Canadian Human Rights Act November 18th, 2016
Mr. Speaker, as I join this third reading debate on Bill C-16 today, I want to take this opportunity to mark the Trans Day of Remembrance, which will be taking place this Sunday, November 20. This year marks the 17th annual Trans Day of Remembrance, which memorializes trans people who have been murdered over the past year. This year we remember the more than 86 lives that were senselessly lost to transphobia and hate around the world and in Canada. We know that this number is only the tip of the iceberg and that there are thousands of instances of violence perpetrated against trans people every year that go unrecorded or unreported.
This Trans Day of Remembrance is not only a day to mourn but a day for trans people, their loved ones, and allies to come together and to grow our strength and resiliency on the road to ending transphobia once and for all.
As people come together this Sunday across Canada and around the world, I want them to know that here in this House we know trans people are still targets of violence and hate at undeniably troubling rates. We see the statistics about homelessness and suicide rates among trans and gender-diverse youth, we hear trans people when they say they still cannot access necessary health care, and we hear trans people on the importance of being able to access appropriate identity documents.
Passing Bill C-16, whether that's this afternoon or Monday, is just the start of working through the challenges that face trans and gender-diverse Canadians, but it is a vital first step. The federal government and its agencies will have to get busy making sure policies and practices respect the full and equal rights of transgender and gender-variant Canadians.
I will spare the House an extended metaphor about Charlie Brown, Lucy, and the football, not only because of its rigid gender stereotypes but also because of its deeply embedded misogyny, where the problems of men are always caused by women, but nevertheless I have to use that analogy to say that the trans community is justifiably frustrated as we are now on the way to the third passage of this bill through the House of Commons. What other group of people in Canadian society has had to wait while this House of Commons passes three times a bill that would only recognize that they are entitled to the same rights and protections as all other Canadians?
Let me repeat the story of the journey of this bill through Parliament, hopefully for one last time.
This bill was first introduced by former NDP MP Bill Siksay in 2005. He reintroduced it again in 2007 and again in 2009. On this third attempt, although it took two years, in the spring of 2011, Bill actually saw his bill passed by the House, only to see it die in the Senate when an election was called.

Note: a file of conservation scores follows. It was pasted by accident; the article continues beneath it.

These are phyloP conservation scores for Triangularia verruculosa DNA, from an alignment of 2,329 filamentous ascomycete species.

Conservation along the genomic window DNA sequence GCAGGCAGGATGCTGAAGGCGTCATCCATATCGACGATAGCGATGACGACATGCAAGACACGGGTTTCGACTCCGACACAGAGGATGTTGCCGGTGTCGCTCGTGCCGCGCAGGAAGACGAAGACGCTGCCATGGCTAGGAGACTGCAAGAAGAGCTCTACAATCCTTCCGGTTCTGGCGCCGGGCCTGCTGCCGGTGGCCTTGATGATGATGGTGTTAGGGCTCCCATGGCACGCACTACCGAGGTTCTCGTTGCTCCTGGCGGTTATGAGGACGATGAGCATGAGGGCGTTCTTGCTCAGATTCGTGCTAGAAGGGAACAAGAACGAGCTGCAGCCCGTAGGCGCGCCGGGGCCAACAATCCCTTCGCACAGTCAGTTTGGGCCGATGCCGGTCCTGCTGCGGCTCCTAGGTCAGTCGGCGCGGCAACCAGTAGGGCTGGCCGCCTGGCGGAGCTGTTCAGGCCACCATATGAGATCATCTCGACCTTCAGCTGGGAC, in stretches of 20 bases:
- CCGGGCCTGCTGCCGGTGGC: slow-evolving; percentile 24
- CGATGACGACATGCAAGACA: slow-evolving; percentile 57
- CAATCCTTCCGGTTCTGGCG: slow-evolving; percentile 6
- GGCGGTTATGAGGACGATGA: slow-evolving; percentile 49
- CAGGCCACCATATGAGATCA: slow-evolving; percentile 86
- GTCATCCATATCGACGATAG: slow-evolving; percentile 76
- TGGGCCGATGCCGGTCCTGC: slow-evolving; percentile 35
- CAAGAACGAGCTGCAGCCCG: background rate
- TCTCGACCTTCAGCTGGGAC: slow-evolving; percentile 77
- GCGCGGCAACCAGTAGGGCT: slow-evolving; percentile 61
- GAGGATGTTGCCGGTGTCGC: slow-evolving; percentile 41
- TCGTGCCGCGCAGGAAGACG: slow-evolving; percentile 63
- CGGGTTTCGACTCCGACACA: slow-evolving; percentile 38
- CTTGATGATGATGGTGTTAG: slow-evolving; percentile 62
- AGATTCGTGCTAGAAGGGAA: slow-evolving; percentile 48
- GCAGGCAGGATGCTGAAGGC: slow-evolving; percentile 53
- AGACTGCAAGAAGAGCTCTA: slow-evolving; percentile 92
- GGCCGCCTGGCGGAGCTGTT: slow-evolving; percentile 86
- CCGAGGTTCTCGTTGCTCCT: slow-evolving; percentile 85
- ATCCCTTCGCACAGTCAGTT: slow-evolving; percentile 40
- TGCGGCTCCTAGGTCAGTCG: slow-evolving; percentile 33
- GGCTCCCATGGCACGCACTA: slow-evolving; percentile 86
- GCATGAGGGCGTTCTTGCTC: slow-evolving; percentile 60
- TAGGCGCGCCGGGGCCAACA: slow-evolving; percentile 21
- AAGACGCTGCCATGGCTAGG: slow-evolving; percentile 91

When I was elected, I spoke with Bill, and he asked me to pick up that private member's bill, on behalf of the NDP caucus, and to take that struggle forward into what was a Conservative majority Parliament and, therefore, did not look very promising for the bill. I introduced my version of the bill on September 21, 2011. I stand here now more than five years after I began my attempt to get this bill through. The bill was passed through the House of Commons on March 20, 2013, with the support of I believe it was 19 members of the Conservative caucus at that time. That came as a bit of a surprise to many Canadians. Then it went off to the Senate and what was even more surprising is that, though the Senate had more than two years to deal with the bill, it failed to do so before the election was called. For a second time, a bill guaranteeing equal rights and protections to transgender and gender-variant Canadians died in the unelected Senate.
While this proposed legislation has been languishing before our federal Parliament, some progress has still been made. I would again say that I would like to think that the debate here in this House has helped bring forward progress elsewhere. In the meantime, nine provinces have adopted corresponding provincial human rights legislation. I have to say that in my second reading speech I miscounted, which proves one should use notes for these things, but we have seen corresponding provincial human rights legislation first in the Northwest Territories, then in Ontario, Manitoba, and Nova Scotia in 2012, Newfoundland and P.E.I. in 2013, Saskatchewan in 2014, Alberta in 2015, and British Columbia and Quebec this year.
The issue of trans rights is not a partisan issue. Amendments to protect against discrimination on the basis of gender identity were proposed by NDP governments in Alberta, Manitoba, and Nova Scotia, a Liberal government in P.E.I., and Conservative governments in Saskatchewan and Newfoundland. The amendments to their provincial human rights codes in Quebec, Ontario, and B.C. passed with all-party support.